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Keywords:

  • microRNAs;
  • tumourigenesis;
  • apoptosis
  • • 
    Introduction
  • • 
    miR biogenesis
  • • 
    miR and Cancer
  • • 
    miR and Apoptosis
    • - 
      The pro-apoptotic miRs targeting the BCL2 family of genes
    • - 
      The anti-apoptotic miR-21 targets PTEN and PDCD4
    • - 
      miR-210 decreases proapoptotic signalling in a hypoxic environment
    • - 
      Let-7/miR-98 family and possible co-operation with miR-21
    • - 
      miR-17–92 cluster highlights the complexity of miR regulatory networks
    • - 
      miR-224, the double-edged sword
    • - 
      Other miRs implicated in apoptosis
  • • 
    Conclusion

Abstract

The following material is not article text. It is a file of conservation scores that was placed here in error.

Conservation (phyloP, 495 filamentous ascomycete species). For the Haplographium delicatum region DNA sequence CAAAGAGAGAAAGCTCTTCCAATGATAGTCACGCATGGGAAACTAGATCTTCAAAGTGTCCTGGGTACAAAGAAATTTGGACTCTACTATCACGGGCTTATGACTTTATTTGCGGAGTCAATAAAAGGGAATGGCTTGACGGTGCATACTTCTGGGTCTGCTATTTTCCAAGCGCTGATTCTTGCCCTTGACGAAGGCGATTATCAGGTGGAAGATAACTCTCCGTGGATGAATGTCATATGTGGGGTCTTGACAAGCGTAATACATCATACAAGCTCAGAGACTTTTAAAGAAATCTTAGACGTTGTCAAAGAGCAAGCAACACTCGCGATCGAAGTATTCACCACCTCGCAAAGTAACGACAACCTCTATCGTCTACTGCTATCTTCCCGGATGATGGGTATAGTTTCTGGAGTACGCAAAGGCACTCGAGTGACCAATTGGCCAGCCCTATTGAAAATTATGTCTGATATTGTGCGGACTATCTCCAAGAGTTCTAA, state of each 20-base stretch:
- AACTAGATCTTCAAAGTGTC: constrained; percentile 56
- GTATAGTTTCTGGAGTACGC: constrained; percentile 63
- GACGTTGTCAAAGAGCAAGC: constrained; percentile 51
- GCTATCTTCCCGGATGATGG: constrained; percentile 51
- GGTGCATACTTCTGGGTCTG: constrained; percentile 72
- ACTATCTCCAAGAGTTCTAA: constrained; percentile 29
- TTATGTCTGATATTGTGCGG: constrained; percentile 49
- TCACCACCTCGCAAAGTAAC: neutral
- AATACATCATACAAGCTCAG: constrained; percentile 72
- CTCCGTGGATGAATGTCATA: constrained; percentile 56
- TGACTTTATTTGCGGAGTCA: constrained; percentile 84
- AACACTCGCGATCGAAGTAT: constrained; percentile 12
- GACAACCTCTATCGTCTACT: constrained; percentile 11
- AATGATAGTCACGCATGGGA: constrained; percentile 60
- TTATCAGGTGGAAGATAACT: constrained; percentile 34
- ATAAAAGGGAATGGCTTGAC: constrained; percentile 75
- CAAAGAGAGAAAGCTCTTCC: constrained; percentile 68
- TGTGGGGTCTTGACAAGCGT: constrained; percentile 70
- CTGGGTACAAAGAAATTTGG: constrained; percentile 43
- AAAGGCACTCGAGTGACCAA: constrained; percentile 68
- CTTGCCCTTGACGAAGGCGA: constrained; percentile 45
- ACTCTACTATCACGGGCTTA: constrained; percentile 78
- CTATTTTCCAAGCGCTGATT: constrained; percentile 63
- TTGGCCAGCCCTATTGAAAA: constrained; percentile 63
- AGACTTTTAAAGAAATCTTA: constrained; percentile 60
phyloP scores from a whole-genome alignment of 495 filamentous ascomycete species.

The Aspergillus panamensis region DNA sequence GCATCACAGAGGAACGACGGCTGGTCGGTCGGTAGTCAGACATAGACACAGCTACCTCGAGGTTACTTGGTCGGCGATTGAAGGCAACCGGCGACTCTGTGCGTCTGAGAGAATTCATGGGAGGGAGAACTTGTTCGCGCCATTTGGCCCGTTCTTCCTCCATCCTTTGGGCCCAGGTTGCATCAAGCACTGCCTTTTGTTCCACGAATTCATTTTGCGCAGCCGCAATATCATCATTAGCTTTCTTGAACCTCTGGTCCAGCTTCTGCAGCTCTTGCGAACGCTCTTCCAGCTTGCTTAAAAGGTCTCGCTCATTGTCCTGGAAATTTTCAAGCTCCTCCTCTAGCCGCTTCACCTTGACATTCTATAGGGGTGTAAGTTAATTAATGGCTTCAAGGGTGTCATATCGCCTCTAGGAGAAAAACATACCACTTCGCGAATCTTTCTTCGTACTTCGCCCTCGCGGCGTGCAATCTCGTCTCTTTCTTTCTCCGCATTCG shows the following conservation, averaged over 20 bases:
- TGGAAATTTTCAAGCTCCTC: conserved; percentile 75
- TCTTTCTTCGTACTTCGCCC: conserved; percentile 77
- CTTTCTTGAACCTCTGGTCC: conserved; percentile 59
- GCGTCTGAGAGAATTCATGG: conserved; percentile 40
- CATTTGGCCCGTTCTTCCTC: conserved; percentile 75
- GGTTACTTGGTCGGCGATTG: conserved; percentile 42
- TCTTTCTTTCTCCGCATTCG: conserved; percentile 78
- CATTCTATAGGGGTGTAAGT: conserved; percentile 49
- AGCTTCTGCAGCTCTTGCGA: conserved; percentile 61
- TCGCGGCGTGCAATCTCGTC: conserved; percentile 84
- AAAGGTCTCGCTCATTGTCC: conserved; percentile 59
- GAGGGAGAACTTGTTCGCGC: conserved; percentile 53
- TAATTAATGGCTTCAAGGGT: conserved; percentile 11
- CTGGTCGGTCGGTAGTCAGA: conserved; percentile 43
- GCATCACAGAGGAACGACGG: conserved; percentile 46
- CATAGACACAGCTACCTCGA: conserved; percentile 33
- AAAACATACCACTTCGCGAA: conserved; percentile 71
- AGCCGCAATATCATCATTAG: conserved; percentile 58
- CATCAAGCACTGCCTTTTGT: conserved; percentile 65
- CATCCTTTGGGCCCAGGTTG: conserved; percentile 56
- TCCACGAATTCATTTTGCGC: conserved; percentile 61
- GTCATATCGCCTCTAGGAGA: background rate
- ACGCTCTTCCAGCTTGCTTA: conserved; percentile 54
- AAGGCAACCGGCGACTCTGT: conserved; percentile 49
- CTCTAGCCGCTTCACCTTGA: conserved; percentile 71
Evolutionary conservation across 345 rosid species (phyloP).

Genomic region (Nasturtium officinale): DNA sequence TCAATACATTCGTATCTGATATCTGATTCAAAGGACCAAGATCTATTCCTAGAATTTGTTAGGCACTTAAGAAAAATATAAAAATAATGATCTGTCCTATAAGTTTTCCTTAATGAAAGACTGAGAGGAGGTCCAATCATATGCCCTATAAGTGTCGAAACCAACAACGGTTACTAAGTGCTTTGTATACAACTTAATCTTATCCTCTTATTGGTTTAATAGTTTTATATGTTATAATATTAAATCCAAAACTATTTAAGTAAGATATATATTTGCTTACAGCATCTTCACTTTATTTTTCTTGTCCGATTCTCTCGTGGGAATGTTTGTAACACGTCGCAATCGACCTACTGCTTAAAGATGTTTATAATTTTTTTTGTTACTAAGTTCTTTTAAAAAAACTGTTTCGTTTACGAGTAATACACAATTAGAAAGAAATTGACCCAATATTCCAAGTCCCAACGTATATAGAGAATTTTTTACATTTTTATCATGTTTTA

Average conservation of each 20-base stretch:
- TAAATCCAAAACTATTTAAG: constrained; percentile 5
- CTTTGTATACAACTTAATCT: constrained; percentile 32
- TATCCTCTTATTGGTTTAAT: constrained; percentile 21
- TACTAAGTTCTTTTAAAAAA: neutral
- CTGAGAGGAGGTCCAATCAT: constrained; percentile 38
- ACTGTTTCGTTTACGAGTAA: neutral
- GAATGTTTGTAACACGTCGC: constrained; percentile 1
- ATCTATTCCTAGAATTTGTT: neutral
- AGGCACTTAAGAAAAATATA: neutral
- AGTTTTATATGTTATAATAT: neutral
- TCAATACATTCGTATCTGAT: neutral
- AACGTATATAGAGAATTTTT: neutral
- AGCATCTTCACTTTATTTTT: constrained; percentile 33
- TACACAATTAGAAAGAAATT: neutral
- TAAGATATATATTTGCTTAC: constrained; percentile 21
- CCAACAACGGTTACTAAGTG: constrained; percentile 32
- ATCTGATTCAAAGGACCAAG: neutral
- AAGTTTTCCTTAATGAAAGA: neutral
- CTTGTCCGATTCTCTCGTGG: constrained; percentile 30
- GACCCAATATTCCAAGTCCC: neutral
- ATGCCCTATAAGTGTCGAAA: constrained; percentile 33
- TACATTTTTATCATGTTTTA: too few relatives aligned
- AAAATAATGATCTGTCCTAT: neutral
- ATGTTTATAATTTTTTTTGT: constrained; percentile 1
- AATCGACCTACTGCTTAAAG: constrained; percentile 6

MicroRNAs (miRs) are small non-coding RNAs regulating gene expression at the post-transcriptional and/or translational levels. miRs play important roles in diverse biological processes, including development, cell differentiation, proliferation and apoptosis. Recent evidence has shown that miR loci frequently map to cancer-associated genomic regions and deregulated miR expression profiles are associated with many cancer types, implicating miRs in crucial processes that lead to tumourigenesis. Here, we review the current findings about miRs and tumourigenesis, focusing on their involvement in the apoptosis pathway. A significant observation is that greater than one-quarter of all known human miRs were reported to be deregulated in at least one cancer type. The expression of a subset of miRs (e.g. miR-21 and miR-155) was found to be consistently up-regulated, whereas another subset of miRs (e.g.miR-143 and miR-145) was consistently down-regulated across different cancer types suggesting their involvement in regulating common cellular processes whose deregulation may lead to tumourigenesis. Several miRs were implicated to play roles in cell proliferation and apoptosis. Some miRs, such as miR-29b and miR-15–16, influence only the apoptotic pathway, whereas others including let-7/miR-98 and miR-17–92 may play roles in both the apoptotic and cell-proliferation pathways. In conclusion, although our current understanding of the functions of miRs is still fragmentary, taken together, this review highlights the complex and intricate roles that miRs play in the regulation of cellular processes. Perturbation of the expression of miRs may thus lead to tumourigenesis.